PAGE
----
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LK 101
FDA advancing precision medicine with precision FDA: a collaborative informatics community to explore regulatory science
LK 101
FDA advancing precision medicine with precision FDA: a collaborative informatics community to explore regulatory science
In 2010, for the first time ever, the human genome was used to diagnose and treat (1) the life threatening disease of a young boy that had baffled scientists for years. In a desperate attempt to figure... Read more

Description

In 2010, for the first time ever, the human genome was used to diagnose and treat (1) the life threatening disease of a young boy that had baffled scientists for years. In a desperate attempt to figure out what plagued Nicholas Volker’s intestinal inflammation doctors sequenced his DNA. What they found was a mutation that dictated a bone marrow transplant. Nicholas is now 11 and leading a healthy, happy life.

There are many more success stories similar to Nicholas’, which have popped up over the years, where lives have been saved thanks to next-generation sequencing technology. Imagine a world where doctors have at their fingertips the information that allows them to individualize a diagnosis, treatment, or even a cure for a patient based on their genes. This is the President Obama’s vision for the Precision Medicine Initiative (2) .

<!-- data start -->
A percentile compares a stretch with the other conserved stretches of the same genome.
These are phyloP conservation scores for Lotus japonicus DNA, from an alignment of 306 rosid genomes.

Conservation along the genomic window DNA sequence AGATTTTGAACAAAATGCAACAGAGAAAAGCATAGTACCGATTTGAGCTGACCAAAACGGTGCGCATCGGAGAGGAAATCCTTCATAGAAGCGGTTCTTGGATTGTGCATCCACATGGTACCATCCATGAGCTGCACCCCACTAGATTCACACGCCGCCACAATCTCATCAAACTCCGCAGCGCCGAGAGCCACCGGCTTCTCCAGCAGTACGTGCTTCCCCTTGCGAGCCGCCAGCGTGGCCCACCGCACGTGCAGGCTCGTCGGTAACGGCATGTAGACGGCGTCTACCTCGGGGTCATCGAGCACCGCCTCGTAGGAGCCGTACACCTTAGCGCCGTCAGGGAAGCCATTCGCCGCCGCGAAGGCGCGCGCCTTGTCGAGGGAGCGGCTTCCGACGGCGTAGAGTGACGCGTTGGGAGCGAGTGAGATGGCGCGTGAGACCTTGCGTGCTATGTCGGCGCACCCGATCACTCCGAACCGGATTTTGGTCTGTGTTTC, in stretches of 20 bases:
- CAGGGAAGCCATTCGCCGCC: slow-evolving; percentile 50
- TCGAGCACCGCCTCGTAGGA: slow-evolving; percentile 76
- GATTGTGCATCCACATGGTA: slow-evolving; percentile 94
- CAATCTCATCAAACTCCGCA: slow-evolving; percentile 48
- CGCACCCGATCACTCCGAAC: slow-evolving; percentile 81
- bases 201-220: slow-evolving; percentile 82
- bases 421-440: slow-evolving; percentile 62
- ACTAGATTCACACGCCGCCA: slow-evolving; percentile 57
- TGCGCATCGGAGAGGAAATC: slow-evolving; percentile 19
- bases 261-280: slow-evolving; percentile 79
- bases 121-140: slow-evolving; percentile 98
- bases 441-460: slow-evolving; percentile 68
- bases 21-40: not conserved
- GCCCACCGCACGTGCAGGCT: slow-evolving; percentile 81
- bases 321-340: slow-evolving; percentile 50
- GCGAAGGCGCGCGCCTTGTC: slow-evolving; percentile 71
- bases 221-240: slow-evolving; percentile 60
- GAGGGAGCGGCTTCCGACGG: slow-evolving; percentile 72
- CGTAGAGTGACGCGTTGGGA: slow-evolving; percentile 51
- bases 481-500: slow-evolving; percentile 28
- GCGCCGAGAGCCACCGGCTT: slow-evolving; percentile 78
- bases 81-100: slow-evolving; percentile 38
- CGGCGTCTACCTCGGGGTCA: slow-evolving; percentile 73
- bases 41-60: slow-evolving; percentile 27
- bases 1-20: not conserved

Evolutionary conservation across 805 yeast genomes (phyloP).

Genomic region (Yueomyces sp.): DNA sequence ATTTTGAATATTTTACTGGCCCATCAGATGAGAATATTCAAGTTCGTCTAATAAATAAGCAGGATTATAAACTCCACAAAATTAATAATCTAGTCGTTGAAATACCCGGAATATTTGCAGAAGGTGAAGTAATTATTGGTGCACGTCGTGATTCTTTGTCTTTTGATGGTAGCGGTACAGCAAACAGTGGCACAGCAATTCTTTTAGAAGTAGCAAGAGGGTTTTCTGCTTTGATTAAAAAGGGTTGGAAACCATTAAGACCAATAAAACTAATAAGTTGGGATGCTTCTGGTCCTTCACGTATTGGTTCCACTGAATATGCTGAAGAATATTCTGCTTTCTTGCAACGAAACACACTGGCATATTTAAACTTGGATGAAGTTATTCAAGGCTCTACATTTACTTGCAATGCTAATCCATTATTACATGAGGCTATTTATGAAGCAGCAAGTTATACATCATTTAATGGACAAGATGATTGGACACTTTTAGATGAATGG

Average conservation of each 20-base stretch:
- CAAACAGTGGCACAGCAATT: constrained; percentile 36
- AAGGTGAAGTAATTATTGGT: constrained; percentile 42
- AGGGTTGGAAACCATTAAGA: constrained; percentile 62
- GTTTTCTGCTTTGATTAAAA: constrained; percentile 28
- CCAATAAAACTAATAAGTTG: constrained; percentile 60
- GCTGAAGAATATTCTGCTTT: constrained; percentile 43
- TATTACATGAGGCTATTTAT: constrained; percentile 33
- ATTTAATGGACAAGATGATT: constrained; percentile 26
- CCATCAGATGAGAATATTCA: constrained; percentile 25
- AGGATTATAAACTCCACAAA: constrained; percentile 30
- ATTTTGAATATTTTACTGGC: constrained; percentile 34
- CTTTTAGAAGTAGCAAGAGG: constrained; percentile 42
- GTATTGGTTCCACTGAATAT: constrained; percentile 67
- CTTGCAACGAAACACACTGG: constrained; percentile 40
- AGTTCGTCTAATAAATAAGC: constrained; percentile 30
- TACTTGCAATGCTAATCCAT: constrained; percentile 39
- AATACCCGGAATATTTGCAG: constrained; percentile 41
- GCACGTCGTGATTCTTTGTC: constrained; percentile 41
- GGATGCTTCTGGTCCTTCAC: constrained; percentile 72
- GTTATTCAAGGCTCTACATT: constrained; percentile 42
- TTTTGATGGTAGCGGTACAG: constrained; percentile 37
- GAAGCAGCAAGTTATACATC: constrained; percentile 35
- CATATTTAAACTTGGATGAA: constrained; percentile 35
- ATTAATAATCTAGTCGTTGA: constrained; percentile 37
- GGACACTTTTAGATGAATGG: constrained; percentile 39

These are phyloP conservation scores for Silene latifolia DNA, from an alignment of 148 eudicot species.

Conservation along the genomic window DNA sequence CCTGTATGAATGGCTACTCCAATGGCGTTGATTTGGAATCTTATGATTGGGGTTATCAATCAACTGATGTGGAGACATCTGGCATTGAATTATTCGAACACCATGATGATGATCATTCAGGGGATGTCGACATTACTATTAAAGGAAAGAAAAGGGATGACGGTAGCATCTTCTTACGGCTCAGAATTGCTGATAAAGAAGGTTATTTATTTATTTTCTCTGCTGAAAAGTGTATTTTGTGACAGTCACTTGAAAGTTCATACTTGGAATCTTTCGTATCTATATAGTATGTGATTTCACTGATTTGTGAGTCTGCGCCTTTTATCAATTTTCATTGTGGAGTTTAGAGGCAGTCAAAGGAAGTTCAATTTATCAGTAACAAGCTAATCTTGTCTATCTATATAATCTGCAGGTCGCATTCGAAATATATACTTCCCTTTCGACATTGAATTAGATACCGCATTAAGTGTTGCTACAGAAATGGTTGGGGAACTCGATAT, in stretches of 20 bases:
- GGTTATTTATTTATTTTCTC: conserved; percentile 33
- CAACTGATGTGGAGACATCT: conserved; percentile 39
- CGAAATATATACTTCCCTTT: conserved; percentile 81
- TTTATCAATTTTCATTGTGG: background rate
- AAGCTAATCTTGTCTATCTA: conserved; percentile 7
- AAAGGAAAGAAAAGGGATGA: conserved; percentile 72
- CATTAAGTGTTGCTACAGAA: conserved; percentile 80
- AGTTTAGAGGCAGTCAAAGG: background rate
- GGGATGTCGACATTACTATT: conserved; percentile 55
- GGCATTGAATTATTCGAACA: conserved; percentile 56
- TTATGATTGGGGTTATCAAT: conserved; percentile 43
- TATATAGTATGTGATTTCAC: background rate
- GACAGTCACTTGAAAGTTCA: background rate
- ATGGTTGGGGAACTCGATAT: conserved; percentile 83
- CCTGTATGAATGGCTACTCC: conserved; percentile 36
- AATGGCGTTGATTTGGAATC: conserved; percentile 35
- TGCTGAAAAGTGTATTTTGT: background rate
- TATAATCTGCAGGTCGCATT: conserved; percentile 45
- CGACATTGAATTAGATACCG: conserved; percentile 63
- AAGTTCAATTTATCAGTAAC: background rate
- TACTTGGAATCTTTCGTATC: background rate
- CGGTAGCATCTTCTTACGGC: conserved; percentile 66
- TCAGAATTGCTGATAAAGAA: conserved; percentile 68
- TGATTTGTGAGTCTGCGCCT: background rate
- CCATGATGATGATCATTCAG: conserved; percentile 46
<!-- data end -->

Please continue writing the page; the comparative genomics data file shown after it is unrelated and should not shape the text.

Even though more than 80 million genetic variants (3) have been found in the human genome, we still don’t fully understand the role that most of these variants play in health or disease. Furthermore, the analytical validity of NGS technology for the diagnosis and treatment of disease is a nontrivial topic, and has peaked the interest of the FDA, which is working to assure the safety, efficacy and performance of genomic technology in a way that does not inhibit innovation. In order to help achieve the President’s vision, the FDA launched precisionFDA (4), a community platform for NGS assay evaluation and regulatory science exploration.

PrecisionFDA represents a novel and forward-thinking approach to regulatory science. Rather than government regulators defining upfront and then imposing a specific set of performance standards, precisionFDA instead sees the government as providing a research sandbox where the genomics community can experiment, share data and tools, collaborate, and suggest their own standards for evaluating analytical pipelines – organically and transparently.

The ultimate success of precisionFDA will of course depend upon the support and engagement from its community members. This new level of collaboration around the evaluation and performance of NGS pipelines will help to overcome the challenges of precision medicine in the 21st century.

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